1. Skip to content
  2. Skip to main menu
  3. Skip to more DW sites

How tragedy drove a US defender to the Bundesliga

October 31, 2022

Following the death of her younger brother, Turbine Potsdam defender Adrienne Jordan was determined to reach the Bundesliga no matter what.

Adrienne Jordan winning the ball off a Werder Bremen player
For Adrienne Jordan (centre, red) playing in the Bundesliga is the realization of a special dreamImage: Oliver Baumgart/foto2press/picture alliance

"I look at the sky, take a deep breath, and just think about Gian-Luc for a little second before the whistle blows, just reminding myself that I'm playing for more than just myself and just to enjoy it."

Adrienne Jordan does this before every game. The 28-year-old Turbine Potsdam defender takes a moment to remember her brother and that 11 years after his death, she has realized his dream.

A dream is passed on

Jordan had just started her final year of school when her brother Gian-Luc, 12, tragically passed away.

"It was incredibly devastating for myself and my family," Jordan told DW. "We all lost a special person that day and that person meant something different to each of us."

Before he died, Gian-Luc had always dreamt of playing in the Bundesliga. His dream quickly became a driving force for Adrienne, who at the time was only 17 and having to decide which university to attend.

"He always talked about buying my mum a nice house and a fancy car and doing all these nice things," Jordan explained. "When he passed, I made a silent promise to him that I was going to do my absolute best to fulfil his dream to the best of my abilities. At that point I didn't know how it was going to happen, I didn't know if it was going to happen, but I knew it was something that I wanted to try to make happen."

A long journey

A talented multi-disciplined athlete, Jordan's childhood in the US state of Colorado was littered with success, but the Bundesliga was a long way away.

After a scout told her she wasn't good enough to play for a top-tier university, Jordan was undeterred. She joined the University of Northern Colorado and twice won defensive MVP (most valuable player). It was here things clicked.

"Before I was a good player, and after I was a great player," Jordan said. "That's when I started taking serious steps towards furthering my career after college and becoming professional."

After emails to Bundesliga clubs went unanswered, Jordan entered the 2016 National Women's Soccer League (NWSL) draft, the primary route to being selected to one of the US professional football teams, and was selected by the Chicago Red Stars. Jordan never played for the club, but ended up signing for Swedish side Ostersunds DFF, and so began a journey to Germany via six different clubs in four-and-a-half years.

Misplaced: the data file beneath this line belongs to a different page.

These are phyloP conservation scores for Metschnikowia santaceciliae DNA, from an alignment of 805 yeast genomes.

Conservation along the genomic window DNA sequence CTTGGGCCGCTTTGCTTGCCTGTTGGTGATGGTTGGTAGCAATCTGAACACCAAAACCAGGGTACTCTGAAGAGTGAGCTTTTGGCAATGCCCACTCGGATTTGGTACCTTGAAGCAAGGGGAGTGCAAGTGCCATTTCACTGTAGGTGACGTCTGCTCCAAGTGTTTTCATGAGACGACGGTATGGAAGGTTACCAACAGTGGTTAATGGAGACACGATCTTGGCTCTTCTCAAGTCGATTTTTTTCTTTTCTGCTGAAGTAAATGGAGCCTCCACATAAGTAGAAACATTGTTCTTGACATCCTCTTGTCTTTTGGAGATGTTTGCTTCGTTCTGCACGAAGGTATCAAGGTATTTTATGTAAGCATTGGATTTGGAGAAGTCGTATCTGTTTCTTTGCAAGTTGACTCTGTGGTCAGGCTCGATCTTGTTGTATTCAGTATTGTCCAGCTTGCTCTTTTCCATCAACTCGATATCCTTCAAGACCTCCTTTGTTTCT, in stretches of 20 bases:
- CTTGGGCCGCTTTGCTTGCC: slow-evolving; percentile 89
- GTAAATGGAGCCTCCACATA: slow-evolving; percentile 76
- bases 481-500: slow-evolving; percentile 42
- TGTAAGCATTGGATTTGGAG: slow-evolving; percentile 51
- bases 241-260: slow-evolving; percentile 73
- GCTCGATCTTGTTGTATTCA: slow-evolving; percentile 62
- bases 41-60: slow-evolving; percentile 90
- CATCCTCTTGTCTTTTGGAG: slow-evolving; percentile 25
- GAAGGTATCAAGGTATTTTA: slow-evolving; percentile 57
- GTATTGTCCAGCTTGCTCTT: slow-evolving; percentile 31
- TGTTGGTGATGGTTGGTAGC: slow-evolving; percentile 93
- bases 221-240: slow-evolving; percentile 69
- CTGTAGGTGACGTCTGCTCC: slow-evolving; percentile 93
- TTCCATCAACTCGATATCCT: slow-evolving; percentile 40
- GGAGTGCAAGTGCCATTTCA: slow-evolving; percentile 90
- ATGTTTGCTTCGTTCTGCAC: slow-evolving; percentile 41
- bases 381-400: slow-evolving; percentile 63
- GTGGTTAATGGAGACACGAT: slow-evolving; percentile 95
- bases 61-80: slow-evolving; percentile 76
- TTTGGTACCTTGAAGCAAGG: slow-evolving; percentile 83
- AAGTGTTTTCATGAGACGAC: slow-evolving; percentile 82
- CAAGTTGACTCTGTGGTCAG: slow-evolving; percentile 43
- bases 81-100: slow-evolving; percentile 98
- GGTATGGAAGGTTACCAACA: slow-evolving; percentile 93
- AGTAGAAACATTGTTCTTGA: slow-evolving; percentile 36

Adrienne Jordan smiles to the camera
Adrienne Jordan realized her brother's dream when signing for Sand in 2021Image: Eibner/IMAGO

After a move to IB Vestmannaeyja in Iceland, Jordan signed with her roommate's agent with the understanding that playing in the Bundesliga was the aim.

"Even though it involved going from Iceland, to Italy, to England, each one of those was a steppingstone to getting to Germany, which ultimately was my number one goal."

In 2021, Jordan finally realized her brother's dream when she signed for SC Sand during the winter transfer window. The enormity of the moment when she finally stepped onto the field wasn't lost on her.

"I'm stronger and better for it and see life differently now. It took a lot of years to look back and sort through everything," Jordan admitted. "I'm still working on it."

Different year, new club

This summer, Jordan was one of 12 new players to join Turbine Potsdam.

Turbine have had a challenging start to the season, losing five of their first six games and parting company with their head coach this week. Concerns linger about a club that had established itself as a top-four regular in recent seasons, but Jordan believes better days lie ahead.

"It is always on the players," Jordan admitted. "We're the ones on the field and we have to perform as best we can but at the end of the day that's what we're trying to do and there is always more going on in the background."

"We're trying to do our best and stay positive and enjoy the game because it's so easy to get down and negative and too frustrated. Then we miss out on actually being able to enjoy the game that we love to play."

While clearly frustrated at her team's poor form, Jordan is not missing out on the enjoyment of playing the game she loves. After all, every time she steps out onto the field she knows she's playing for much more than just herself.

Edited by Jonathan Harding

Skip next section DW's Top Story

DW's Top Story

A bombed out building in Mariupol
Skip next section More stories from DW
Go to homepage